The Courier News from Blytheville, Arkansas on January 15, 1953 · Page 10
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The Courier News from Blytheville, Arkansas · Page 10

Blytheville, Arkansas
Issue Date:
Thursday, January 15, 1953
Page 10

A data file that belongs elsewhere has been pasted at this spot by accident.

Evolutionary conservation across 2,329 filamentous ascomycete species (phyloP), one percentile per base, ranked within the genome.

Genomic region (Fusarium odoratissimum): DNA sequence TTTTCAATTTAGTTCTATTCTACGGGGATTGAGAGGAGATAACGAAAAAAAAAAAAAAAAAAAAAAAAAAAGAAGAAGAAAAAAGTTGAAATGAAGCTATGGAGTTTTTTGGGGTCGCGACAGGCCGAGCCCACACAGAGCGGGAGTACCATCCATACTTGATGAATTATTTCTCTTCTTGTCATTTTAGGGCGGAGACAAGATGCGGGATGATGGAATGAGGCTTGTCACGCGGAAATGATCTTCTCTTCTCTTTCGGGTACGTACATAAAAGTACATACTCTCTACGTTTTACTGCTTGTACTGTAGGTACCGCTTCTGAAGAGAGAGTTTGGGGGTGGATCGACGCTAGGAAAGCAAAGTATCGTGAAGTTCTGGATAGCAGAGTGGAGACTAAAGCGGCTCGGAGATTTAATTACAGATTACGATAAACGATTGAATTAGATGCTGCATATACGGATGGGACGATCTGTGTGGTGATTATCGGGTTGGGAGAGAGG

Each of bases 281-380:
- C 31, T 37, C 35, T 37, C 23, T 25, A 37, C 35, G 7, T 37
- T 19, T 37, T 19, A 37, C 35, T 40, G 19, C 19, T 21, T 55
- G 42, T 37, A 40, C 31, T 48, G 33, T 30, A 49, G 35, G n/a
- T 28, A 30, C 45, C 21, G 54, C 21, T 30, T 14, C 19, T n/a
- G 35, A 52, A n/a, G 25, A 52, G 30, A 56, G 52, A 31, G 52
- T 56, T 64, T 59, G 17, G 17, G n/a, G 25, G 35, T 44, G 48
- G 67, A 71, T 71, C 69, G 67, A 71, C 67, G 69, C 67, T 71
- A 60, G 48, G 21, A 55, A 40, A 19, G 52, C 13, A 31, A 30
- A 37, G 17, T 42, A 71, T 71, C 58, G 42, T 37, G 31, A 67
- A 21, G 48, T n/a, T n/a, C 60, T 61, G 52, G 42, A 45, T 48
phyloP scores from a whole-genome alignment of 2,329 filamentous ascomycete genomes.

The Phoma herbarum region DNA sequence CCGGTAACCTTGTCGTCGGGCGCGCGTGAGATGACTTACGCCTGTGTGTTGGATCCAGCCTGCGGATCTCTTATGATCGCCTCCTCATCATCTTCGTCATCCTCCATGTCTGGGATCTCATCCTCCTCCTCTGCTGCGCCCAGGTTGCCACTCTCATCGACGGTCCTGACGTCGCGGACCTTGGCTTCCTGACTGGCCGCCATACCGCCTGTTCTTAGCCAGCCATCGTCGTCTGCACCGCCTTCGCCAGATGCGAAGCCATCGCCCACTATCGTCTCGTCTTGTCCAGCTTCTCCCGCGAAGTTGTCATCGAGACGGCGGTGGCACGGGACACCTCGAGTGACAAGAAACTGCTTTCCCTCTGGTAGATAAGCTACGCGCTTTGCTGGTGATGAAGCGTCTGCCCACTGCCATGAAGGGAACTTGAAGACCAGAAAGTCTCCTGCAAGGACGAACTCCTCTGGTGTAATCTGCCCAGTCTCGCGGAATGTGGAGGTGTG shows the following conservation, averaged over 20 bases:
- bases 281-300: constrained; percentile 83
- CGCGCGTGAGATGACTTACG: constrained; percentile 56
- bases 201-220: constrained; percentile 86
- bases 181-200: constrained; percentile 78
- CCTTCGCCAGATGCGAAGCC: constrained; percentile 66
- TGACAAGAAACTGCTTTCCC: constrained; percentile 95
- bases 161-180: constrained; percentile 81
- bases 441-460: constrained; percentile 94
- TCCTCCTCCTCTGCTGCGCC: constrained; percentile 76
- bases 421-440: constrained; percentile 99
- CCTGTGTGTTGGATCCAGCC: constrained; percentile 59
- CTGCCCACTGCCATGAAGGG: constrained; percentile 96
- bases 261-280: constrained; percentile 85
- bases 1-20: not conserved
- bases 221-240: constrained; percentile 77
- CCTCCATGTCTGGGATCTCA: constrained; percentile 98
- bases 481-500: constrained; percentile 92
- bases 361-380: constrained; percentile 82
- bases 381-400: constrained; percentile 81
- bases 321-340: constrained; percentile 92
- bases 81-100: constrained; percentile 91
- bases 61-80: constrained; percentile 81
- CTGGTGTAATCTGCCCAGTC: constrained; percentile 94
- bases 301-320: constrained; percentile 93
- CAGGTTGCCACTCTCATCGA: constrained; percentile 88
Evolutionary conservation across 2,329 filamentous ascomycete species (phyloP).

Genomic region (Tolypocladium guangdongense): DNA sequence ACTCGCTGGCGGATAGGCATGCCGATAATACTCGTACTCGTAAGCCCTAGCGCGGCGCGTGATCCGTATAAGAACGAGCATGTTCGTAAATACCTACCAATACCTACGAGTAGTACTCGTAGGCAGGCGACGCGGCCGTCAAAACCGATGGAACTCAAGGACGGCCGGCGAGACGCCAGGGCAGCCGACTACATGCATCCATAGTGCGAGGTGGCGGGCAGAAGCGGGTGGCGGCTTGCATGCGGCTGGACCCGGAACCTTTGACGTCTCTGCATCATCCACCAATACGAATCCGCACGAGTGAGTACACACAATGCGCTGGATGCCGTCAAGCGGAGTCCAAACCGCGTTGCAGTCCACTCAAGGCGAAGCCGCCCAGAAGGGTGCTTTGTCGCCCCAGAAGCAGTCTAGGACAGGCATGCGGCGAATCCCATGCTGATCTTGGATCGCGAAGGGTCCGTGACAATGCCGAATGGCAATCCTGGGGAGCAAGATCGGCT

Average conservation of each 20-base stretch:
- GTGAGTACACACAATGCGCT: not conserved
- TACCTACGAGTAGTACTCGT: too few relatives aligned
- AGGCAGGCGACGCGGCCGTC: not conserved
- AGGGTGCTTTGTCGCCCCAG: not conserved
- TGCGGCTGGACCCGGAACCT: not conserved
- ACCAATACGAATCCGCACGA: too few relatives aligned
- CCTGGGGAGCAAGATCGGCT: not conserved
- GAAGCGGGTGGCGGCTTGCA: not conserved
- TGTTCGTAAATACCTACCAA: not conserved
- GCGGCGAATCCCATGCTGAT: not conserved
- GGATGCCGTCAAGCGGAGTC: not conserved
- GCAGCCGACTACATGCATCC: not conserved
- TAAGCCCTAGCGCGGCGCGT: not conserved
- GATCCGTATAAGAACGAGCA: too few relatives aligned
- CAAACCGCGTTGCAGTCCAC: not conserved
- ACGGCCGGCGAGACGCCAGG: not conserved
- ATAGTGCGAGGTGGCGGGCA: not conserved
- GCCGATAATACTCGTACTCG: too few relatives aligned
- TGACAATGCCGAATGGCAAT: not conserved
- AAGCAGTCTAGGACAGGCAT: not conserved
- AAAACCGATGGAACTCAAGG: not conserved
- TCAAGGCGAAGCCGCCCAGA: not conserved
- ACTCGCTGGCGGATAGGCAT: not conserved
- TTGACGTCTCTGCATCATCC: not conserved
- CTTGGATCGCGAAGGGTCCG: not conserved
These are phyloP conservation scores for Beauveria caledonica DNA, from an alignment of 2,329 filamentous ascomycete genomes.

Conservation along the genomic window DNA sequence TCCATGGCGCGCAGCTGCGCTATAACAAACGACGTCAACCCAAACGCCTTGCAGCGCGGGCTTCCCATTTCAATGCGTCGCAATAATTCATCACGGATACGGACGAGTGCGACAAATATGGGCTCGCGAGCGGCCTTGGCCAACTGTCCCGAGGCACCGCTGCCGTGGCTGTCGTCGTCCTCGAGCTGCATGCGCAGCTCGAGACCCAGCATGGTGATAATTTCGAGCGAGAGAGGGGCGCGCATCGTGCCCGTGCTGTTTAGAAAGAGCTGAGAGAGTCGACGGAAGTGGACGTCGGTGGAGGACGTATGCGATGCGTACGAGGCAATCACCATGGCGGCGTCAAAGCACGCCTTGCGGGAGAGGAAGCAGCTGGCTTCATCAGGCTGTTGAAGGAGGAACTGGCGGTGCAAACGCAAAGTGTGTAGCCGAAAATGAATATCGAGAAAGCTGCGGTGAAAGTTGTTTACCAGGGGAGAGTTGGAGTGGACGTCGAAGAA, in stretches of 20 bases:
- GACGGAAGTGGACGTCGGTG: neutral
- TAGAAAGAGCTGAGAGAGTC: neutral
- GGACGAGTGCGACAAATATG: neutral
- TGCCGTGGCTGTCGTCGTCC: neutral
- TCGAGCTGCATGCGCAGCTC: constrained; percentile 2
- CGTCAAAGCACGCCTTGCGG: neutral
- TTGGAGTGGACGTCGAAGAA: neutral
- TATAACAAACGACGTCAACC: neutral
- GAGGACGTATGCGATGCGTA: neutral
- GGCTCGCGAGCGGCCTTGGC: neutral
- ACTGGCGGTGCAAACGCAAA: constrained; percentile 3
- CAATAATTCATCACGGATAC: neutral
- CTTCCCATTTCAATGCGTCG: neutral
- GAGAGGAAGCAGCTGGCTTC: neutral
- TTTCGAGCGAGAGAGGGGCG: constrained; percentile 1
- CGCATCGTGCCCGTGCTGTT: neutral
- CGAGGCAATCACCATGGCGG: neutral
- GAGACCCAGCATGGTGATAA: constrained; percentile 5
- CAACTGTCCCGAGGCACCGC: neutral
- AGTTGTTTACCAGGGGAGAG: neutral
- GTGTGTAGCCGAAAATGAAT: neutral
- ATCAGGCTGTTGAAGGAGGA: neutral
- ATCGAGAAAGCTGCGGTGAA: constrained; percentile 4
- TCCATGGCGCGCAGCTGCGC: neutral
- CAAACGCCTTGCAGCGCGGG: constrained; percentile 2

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BtrrnriLLi eoimtn KIWI , Mi OODR1BK IIIWS OO, •. W, MAIHIS, PltfeMMT BAMKY A. HADnS, AmlaUnt PKb)Wl«r A. A. rRBDRICKSCm, BdKvoc PAI7L D. mtAX, A*r*rtMn« Uime*r •ele Ntttoml A*»erti»ln« KcprewntttlTM! ' W*llM» Wilmer Oo, Mew York, Chleno, Detrott, AtlanU, Memphta. Mitertd u weond clu* mtlttr »l the pc*t- •Mlet at Blytherllle, Ark«ni«a, under tct of Con- fTMt, October I. 1*17., .''".•• Mentor il The AHOeUted FrM* . •tTMCRIPTION RATW: By wirier In the, CUT of BljrlheYille or any Hiburban town where carrier »endc« 1* maintained, 36e per week. my mail, within a radlui of M miles, W.OO per 7«ar, W.&O tor ill month*, 11.25 for threi month*; by mail outtlde SO mil* lone, 113.60 per year payable In •dunce. Meditations fto, M much M In m« t*, I am r*ady io prr*ch ihe )T^«p*l to .vou that are »t Rome. also, — Rom&ns 1:15, • * * God wrltai the gospel, not in the Bible alone, but on trees und (lowers and clouds and fitnra. — Luther. Barbs Kids will be catching cold thlj Is!! by going barefoot — and they ought to be 'nocked, »-•:•'» A b»rb«T In »n Ohio town still churre« JO cent! for a haircut, Rk customers get a cutting . rather than a trimming. * * * . Fifteen stitches were taken In the forehead of t careless driver In Michigan. Wonder.'now long twill be before he can use his head. ' • » • * About 2,WO,WO children art born In this country etch year. One of qur mo«i luccewful cropa i. the Iwbjr-sKier*. * * * * Lead Is a normal Ingredient of the human body. That covers everybody, not only the gangster. ' . Reds' Purges Hove More Than One Dark Purpose ~— Communist actions always are susceptible of many interpretations, and • often they have many purposes at pncti. For instance, Bast German Rerls are now weaving a net about certain former top .party members, seeking to link them with the so-called Slansky group ' in Czechoslovakia. Fourteen of this group recently were convicted of treason and other crimes, and 11 were hanged in Prague. ' In this new effort, the Communists -seem basically to be striking at the t 'problem of disloyalty to the Soviet Union — Tiloism, if you like. It is not ^enough to be.a good Communist. You must bt loyal to-the Russian Fatherland. This is not easy for men who want to be not only Communists but good Germans, Czechs, Hungarians, Romanians, etc. The conflict is deep. The • stronger personalities, the very'individ- uals most useful to Russia in-fastening Red control upon a country, ultimately bfccome the most likely candidates for elimination. For in their leadership runs inevitably a marked nationalistic strain. The Soviet Union's relations with the satellite powers are at the stage where nationalistic tendencies must be suppressed if the process of consolidating the Iron Curtain countries is to make substantial headway. Tito's example is a painful reminder to the Kremlin of the dangers of independent satellite action. In this East German case, the Reels are striking also at "Zionists." The Slansky group is so labeled, and the former German Communists! under fire bear the same tag. Again, the problem is disloyalty, but in a different sense. The Jews have a cultural unity all thtir own, internationalist in scope. The Russians cannot tolerate so powerful a rival. Anti-Semitism in the Communist world thus does not have the same base as elsewhert. It is just one more reflection of the ruthless Red policy of allowing no competitors o£ any kind — whether cultural, political, economic or spiritual. Divided loyalty is the enemy of the totalitarian principle of government. Always alert to propaganda potentialities the Kremlin may not be im• mindful of the fact that its current blast against "Zionism" among satellite Reds will sound good to the Arab world. The Arabs bitterly resent western, especially American, attention to the young "Zionist state of Israel. In Czechoslovakia, too, the Commu- , nists were looking for scapegoats for BTVYTHEVTLLE (ARK.)' COl'IHEK NEWS THURSDAY, JAN. 15, 1953 •conomle failures. Ai the Red attack on disloyalty broadens in Germany and other places, we may find the vic- timis similarly made scapegoats for failures ot one sort of another. Moscow seldom tries to kill just one bird with a stone, Views of Others What Would Be Left? There may be renewed talk ot a federal sales tax If revenues from existing sources fall below expectation! and the deficit anticipated by the president materialises. The president, who has been notoriously wrong in such matter: before, Is estimating that the treasury's deficit may come to »10 billions for this fiscal year. Secretary Snyder Is concurring In that estimate, although it Is'not clear whether his pessimism is based on Information unavailable to more cheerful forecasters who sec a deficit of no more than $4 billions. Eisenhower advisers who have spoken of the . t possibility of a federal sales tax say It should not Include food, housing, fuel and utilities. Nor do they advocate a sates tax on goods already subject to federal excises. But If exceptions were mado of goods and services already subject to federal taxation It H'ould sewn rather difficult lo find targets for a sales tax. , —Oklahoma City oklahoman. ' General of the'Army Private Enterprise Can Do It .One'of the opening cries or the socialised electric power enthusiast* In the New Deal attack on free enterprise was'.the untrue charge that free enterprise "can't do the Job." And today the sanie cry Is being used against the proposal that free enterprise build the necessary stearn plants to provide additional'power Instead of permitting an extension of the socialized power empire. : But the cry that free enterprise can't do the job Is still n rhony one. During this year, for example, 15 private,power companies worked together ^to create the Ohio Valley Electric Corporntton to build two st<mm .plants with a combined capnclly at 2.2 mil]Ion kllowsUfi fo suppty power to tlic Federal Government's Atomic Energy Commission. That- in Itself demonstrated that private enterprise not only Is willing and able to meet conventional needs, but also Is ready lo meet tha extraordinary needs resulting from defense projects which require large amounts of electricity. Another example of private enterprise's ability to meet the challenge Is found In plans for development ot more powqr In the Niagara Falls area- Five New York St'nie power companies have mtuie both physical and financial plans to cnr- ry out the project nnd provide the. needed electric capacity as soon n,i the Federal Government approves Hie plan. Under the Truman Administration, of course, npproynt ho* been held up while the socialized power-group HR^ been seeking to extend soclnlfsinTin . the area to the exclusion of free enterprise. Both the ateftni plant co-operative project In Ohio and the hydrn-clectrlc co-operative project proposed at Niagara* Rills by free enterprise companies Indicate an ability and eagerness of America's tax-paying electric companies to do the job m the traditional American way. America has grown to be a great nation on the muscles and brains of free enterprise. It is only In recent years that the dctcrlnrattng taint of Socialism — whlrh we have seen ruin once mighty Britain —- has crept into the American scene, —Chattanooga News-Free Press. De Gustibus A French court has refused to award damages In a suit brought against an architect on the grounds that his building Is an eyesore. The court held that artistic tasle Is "changeable, varying, too vague and controversial," and that one man's opinion on the subject could not be called a crime. It's a wise decision. A Latin proverb covers the subject: "De gustlbus non dlsputanrlum" — there's no dispute about tastes, it artists were condemned according to popular .lasle In their time there'd be many a painting unhung, and many an artist hanged. —Charleston (S. C.) J/ews and Courier. SO THEY SAY Erskine Johnson IN HOLLYWOOD HOLLYWOOD — <NEA) — Be- I wceth 20 wll hind the Screen: "I'm listening to and I'm the people and taking advice. H it comes out acting, It's the easiest thing I ever did in my life." ltd Rosemary Clooney, Paramounl's new wonder girl, reacting to. reports that she will be as big and potent as Cinerama alter the release of "The Stars Are Singing" and "Here Come The Girls." Her new Paramount contract allowing her lo do TV but /orbldding outside pictures would make J. P. Morgan grin approvingly, but Rosie, as she's called, wasn't loo sure about Hollywood in the beginning. She remembered the radio and nitery larks who'd been brought out to Hollywood before her and had ended up in the files of the Missing Persons Bureau. "Then I thought about Doris Day and took a chance," she tells it. "The greatest thing that ever happened in Hollywood was Doris. She showed them what can be done with a singer. I'm flattered to be compared with her." Peter Edson's Washington Column — Budget Director Dodge Smiles Through His Initiation by Press 'orses back of me k, 'Ah, Denise, zis ees ze end ot you." Next day she turned down Producer Sam Katg- man's bid lo sign lor more derr- ing-do operas, b« dramateec," protested. "So- "I wan' lo shapely Denise pheesticate! Com-ald-ee! Any'ow, ees too dangalrous to do stunts.'*. WASHINGTON — <NEA>_ The new director of the budget, Detroit banker Joseph M. Dodge, had been told by someone that when he RCS- the camera man's way to get people smile and show their pearly teeth. reler Edson But when Mr. Dodge fnred the Washington press corps for the first full-scale press conference to he held .toy a top man In President-elect Elsenhow- er's new official family, the reporters changed the formula. "Say 'Billions!' " suggested a reporter. , Obediently. Mr. Dodge said "Billions," emphasizing it with n wicked shake of the right forefinger. Flush bulbs went oft and "the incident was recorded for history. Thus was the new budget rlirector- to-l>c initiated and given the password he will be using most often 'n his forthcoming official capacity. The new head money man turned :mt to he of medium height and build. His hair Is thinning and gray- 'ng. Ho had a nice, friendly smile —not the usual banker's smile and there was a twinkle of kindness 'n hts eyes. He wore plain, plnstic- rimmed spectacles. His suit was a banker's conservative charcoal-and-'gray - striped double-breasted Jon. His. shirt was blue and while elriped anrt his tie was plain navy blue. In his coat lapel ' " Ms war services as a financial adviser. •When Mr. Dodge stood up io talk he kept his right hand in his pants pocket — the money, pocket. He held his cigaret in his left hand and there was a gold ring on the little finger. He didn't have a great deal to iny that was new. The press conference was his own idea/ He had a two-page typewritten statement of 10 points which ,he had written or dictated himself. " The gist of it was that he was disassociating himself and the Eisenhower administration as a whole from any connection whatever with the Truman administration budget. Period. It he had quit there, everything would have been all right, maybe. But Mr. Dodge was willing and eager to talk about his statement for background only and not for attribution or quotation. That threa ened to spoil the story, but later on lie relented a little and allowed a few quotes. The new budget director wanted to take up his prepared statement point by point. "Let's go to numbers nine and ten," suggested a reporter In the back of the room Mr. Dodge, smiled quietly. The last two points brought out were first, that Mr. Dodge was Immediately beginning a review ,0! the Truman budget, with Eisenhower's new department heads. Later he said this would be completed in early April. There was no qualification on the Eisenhower administration's determination to balance the budget. "Are you confident you can bal- l was necessary to make certain assumptions — You didn't last summer," buttonhole was the red roof the Medal of Merit, award- Im by President Truman for ance the budget?" askert a reporter. Mr, Dodge dodged. He started to say that lo answer that question new have polici broke in the same reporter. Finally Broke No-Quotes Rule Mr. Dodge let that one have a real belly laugh and the press 'orps joined him. This was a typical Initiation ceremony that every new official in Washington goes through, be he Republican or Democrat. Mr. Dodge finally had !o break down his own rule and authorize a quotation that it took six months to prepare a budget and it wasn't logical to expect anyone could reverse a budget in 60 days. You just .couldn't take a federal government of two-and-a-half-miilion em- ployes, with thrcc-and-a-hall million more 1 in the armed services, and shut it off by turning n cotiplc of switches like you do with a. toy train. Mr. Dodge said he believed there were people who thought that switches could be thrown this way to shut off expenses. He judged this by many of the letters he. had been receiving. The problem was first to deter mine what the expenses of the government had s to be, then consider wat revenues were necessary to cover them. If cuts were marie, their effect on the economy had to be considered. The meal-axe approach might balance the budget, but it migtv also create more problems than could be foreseen. Mr. Dodge said he preferred to make cuts on spec! tic items than across-the-boaril cuts of 10 per, cent or so. For some time to come, said the new budget director In closing, the administration was goine to have trouble in putting into effec policies it could call its own. Having uncovered as much of his virile anatomy as the censors will allow, Jeff Chandler Is now about to bare his tonsils. There's a recording contract on the front burner for Jeff and only an agreement on royalties stands between the movie king and a bid for vocal fame. ,"I've got a crazy voice — high baritone, crooner type," Jeff confided on the "East of Sumatra" set. Sure. I want to do musicals on the screen.. Musicals anywhere, for that matter. I had lo turn down the part of Bat Masterson in the road company of 'Guys and Dolls.' I'd have gone In a minute If U-I would have okayed it." Too Risk)-, Anyway Maureen O'Hara can stop wor- vins — Denise Darcel Isn't going give her competition as a lady vashbuckler. I Zippy Denise had her fling out- oinj Errol Plynn In Columbia's Flame ot Calcutta" — "I'm een ed boots, pants and blouse and jump on ze wildest stallion the Doctor Says— Written (or NBA Service By EinVLN P JORDAN, M.O. Question regarding childbirth i will remove those hairs which hnve are naturally of enormous interest already separated from the scalp .„ , t (he amount of nalr wnlcn com( .j out u-hen washing seems too great, perhaps there is some scalp condition present which would benefit Walter Reuthcr is fully qualified In mind, heart and body to lead the CIO in the trying days ahead. — Jack Knight, at CIO convention. * * « /* I con assure you that farmers of this nation need, have no fears that the nig will be pulled out from under them by the new administration. — Sen. Frank Carlson <R,, Kans.U * * * Lack of public knowledge has made a lortllc field for new forms of quackery which exploit the consumer pocketbook and Impair his health by inducing him to rely on bizarre diets for treatment of serious diseases. — u. S. Food anrt Drug Commissioner C. W. Crawford. + * * There are no combat problems for.the pilot handling a rocket plane of the XF-91 type. It works Just like any Jet. — Test pilot Kuweit Roth. * * V Such » statement (Hint chlorophyll Is loslc) would be at variance with the experience of the human race over thousands ot years.' — Chemist. Dr. A. H, Convin / ' * « * We (JorniEr Communists) have to be careful where we go. The Communists have many strong men, skilled In the use of the knife and blackjack. — Former Communist Manning Johnson. to women. Q—Many doctors seem to ge elv- Ing the spinal for childbirth. Is it better than ether? Fi.B.Y. A—The subject of what should be ised to lessen the pain ol chllri- oirth — or \vhelher anything should be used at all — has been the subject of study and learned discussion for many years. Bolh spinal anesthesia and ether have been used by expert treatment. Q—I understand that after a woman's tubes have been lied she can't have any more children, tjut my question is, can they he untied? .Mrs. .\f. A—Attempts by surgery have successfully thousands — or per-1 been made to reopen the lubes or haps millions — of times, ns have | oviducts -after they have been tied, other anesthetics or pain-reducing j If the original operation was care- substances. | fully performed, these attempts Perhaps the method of anesthesia [are not usually very successful. used at childbirth which is best is i ' the one with which the physicianj Q—Do you think a small wound In charge has had the most ex-J should be cleaned before a plaster perlcnce. It seems to me that nues-1 covering is pia on? Also, how tlons of such a lechnlcul nature • should a small woound which eet.t !o should be left to the physician and j festering be treated? J.F.K. that the patient can do this safely j A—In answer tfl the first ques- If she has chosen one in whom she has confidence. t Q—t am 17. and I think, owing to my age. feel insecure when walking Otherwise. I am in good health. Is there something I can do about this? Mrs. O. A—This is unfortunately a common occurrence to many during the later yours. In all probability, there Is not much which can be done to relieve the situation, but 5-ou should be extremely careful not to fall. If your [eptlng of insecurity Is too great, you should Iry to hold tion, of course a wound should be cleaned before it is covered. In answer to the second, careful use of soap and water may be the best treatment, though the use of some antiseptic rosy also be helpful. Festering means infection, and It is not always safe to use home treat menu A SAINTLY looting old fellow was running to catch his bus. Just as he appeared to be winning the" rare, the bus driver with » fiendish ,smirk pulled away from the curb and the wheels splashed » IJAGO BY ON BRIDGE Don't Gef Tricked On Your End Plays Br OSWALD JACOBT Written for NEA Service An unusual end situation n'a brought about In today's hanc when it was played last Deccm Oer In the National Open Pal Championship in Miami. West wa given his 'choice of being squeeze or thrown In for an end play. H could lake his choice. opened 'ine king of spade NORTH (D) A85 VQ62 » Q53J 48542 U'F.ST 4 A K .1 4 V 1073 » K 10 8 6 493 EAST 4 10962 » A J5 » .19 i AJ 106 North Pass Pass 2»(!) Pass SOUTH AQ73 VK584 » A74 *KQ7 Both sides vul. Eisl South West 1 V Pass Pass Pass Pass I N.T. Pass Pass Pass Pass Double If Gary Cooper, Joel McCrea and John Wayne could be drafted out of hay-burners and turned Into eye-burners with movie queens, so can tall, hulking Rod 'Cameron. Rod's pining lo pick the cactus thorns out of his rugged frame and get a whacic at crushing somebody like Marilyn Monroe to'his heaving chest. "Not that I'm knocking wesl> erns, they've been Rood to me," he sighed. "But (here are other things. Once, you've been in action pictures It's awful hard lo break away. Your name comes up at a major studio for a good role- and they say, 'Oh, he's that cowboy.' " . Rod's about to sign for a TV series tilled "Detective" and Is saying: "I think television will help m» a lot. I'll get to wear a necktie for A change." N'o More Headlines . John Agar,. the handsome lad once married to Shirley Temple, Is now 32 years old, examining the first gray hair in his pompa- j dour and hoping that producers will start thinking of him when scripts call for "a mature, set- .eri hero." "I've turned down a lot of plo- ures Ihls last year," John said the set of "My Dad, J. R." "I vant to do things that will help me and establish me, because ove this business. I want to be in t 20 or 30 years from now." John on his perfect-behavior core: "You'll never see me oa be front pages again. That's for ;ure. I've learned my lesson." oiv club was returned from dum- ny, East promptly hopped up with he ace of clubs to lead another rump. Declarer, Leo Roet, of Irvirig- on, N. J., (ook the third round of rumps in his hard with the kin; ashed the king and queen of lubs. and then led his last trump. This put West on the sharp horns I a dilemma. West had already discarded hip ow spades and was now down to tie A-J of spades and his four •Hginal diamonds. If West discard- d the jack of spades, allowing ilmself to be squeezed, declarer ould lead a low spade lo force lut the ace. West would eventual- y make his king of diamonds, but declarer would easily make his ontract. West actually decided to discard a low diamonds, leaving htmsel with only three diamonds headed iy the king. Roet now led a low diamond from his hand, complet ng West's discomfiture. If West hopped irp with the king if diamonds,-he could get out safe y with a diamond, but this would allow declarer to take the ace am hen lead, a diamond to dummy' queen. Dummy's last diamond now established, would allow de clarer to discard a losing spade. West could do nothing better 1 played a low diamond insleai of the king. Dummy's queen c diamonds would win. Soulh wouli continue by cashing the ace of rtia nonds, and (hen West would b thrown in wilh his king of dia monds. This would force him U ead spades, giving South his queei of spades. Then there's the Irma-bralned starlet who was Invited to see 'Bwana Devil," the three-dimensional picture, and replied: ' "Oh, let's see something else, :'m so sfck of those triangle pio tures." 15 Years Ago In Bfytheyif/e Miss Haiel Burchard of Little Rock and Leroy Huddleston were married this week at Dclray Beach, Florida. The American Automobile Association IB to establish an office ia Blythevllle 4t an early date. . > Among the Blytheville people In Memphis Sunday for the Bob Crosby show af. the Orpheum were Jenny Wren Dillahunty, Farris McCalla, Gilbert Hammock, Jlmmle Edwards. Rouse Harp, Sanford Boone and George Cross. Jr. One of the boys at the garage says a lot of automobile owners ought lo have horns on their car that bray, and warn people'of the driver's true nahire. © HE* Feathered Friends Answer to Previous Puzile HORIZONTAL VERTICAL t Soviet river 2 Dry - 3 Cereal grain 4 Retainer 5 Surpass- 6 Compass point Opening lead—A K 9Bsmboolike grass lOOf an age 11 Alaskan capital 19 African fly 21 Goddess of discord 24 Plant part 25 Solicitude 26 Mimickcr someone's arm when you walk. »,„. I shower of muddy water over the old less you can hold on to something i „,,„ ~i~., . . i iii '»ii. pise with your hands. .Softly, this kindly one murmured, "May his soul find peace." Still Q—Will washing the hair every more softly he added. "And the week cause it to tall out? A.B. sooner the better."—Shelby (N.C.) A—No, although washing the hair | Star. after his rather daring -penalty double had been passed ail around. When he saw dummy's doublcton in spades, West promptly shifted to a trump in order lo reduce dummy's ruffing power. East won wilh the see of hearts anrt . returned a trump, dummy winning with the Cjuecn. When a 1 Song bird 5 Wise old bird 8 Small bird 12 Iroquoian Indian 13 Employ 1! Go by aircraft 7 Girl's name 15 French health 8 Oceans resort x l«Pair 17 Group of players 18 Experts 20 Sewing implement 22 East (Fr.) 23 Arrive (ab.) 24 Frighleners" 26 Small islands .32 Faucet 1 33 Followers 35 Artificial language 36 Before 37 Mast 33 Seine 39 Coalesce •10 Flags 44 Assam silkworm 46 Observe 47 Pressed 50 Topples 54 Mountain (Fr.) 55 Organ ot hearing 57 Horse's gait 58 Brother of Cain (Bib.) 59 American humorist' 60 Prevaricator 61 Simple 27 Pierce 47 Mohammedan 29 Row priest 30 German river 48 Garment ° 31 Drunkards 49 Heavy blow 34 Rubbings out 51 "Emerald Isla" 37 Withered 52 Leaping 40 Soothing amphibian 42 Fib'.r knots 53 Sleameri 43 Cuddle 45 Notions (ab.) 56 Bustle M St Distress signal 63 Termini 54 W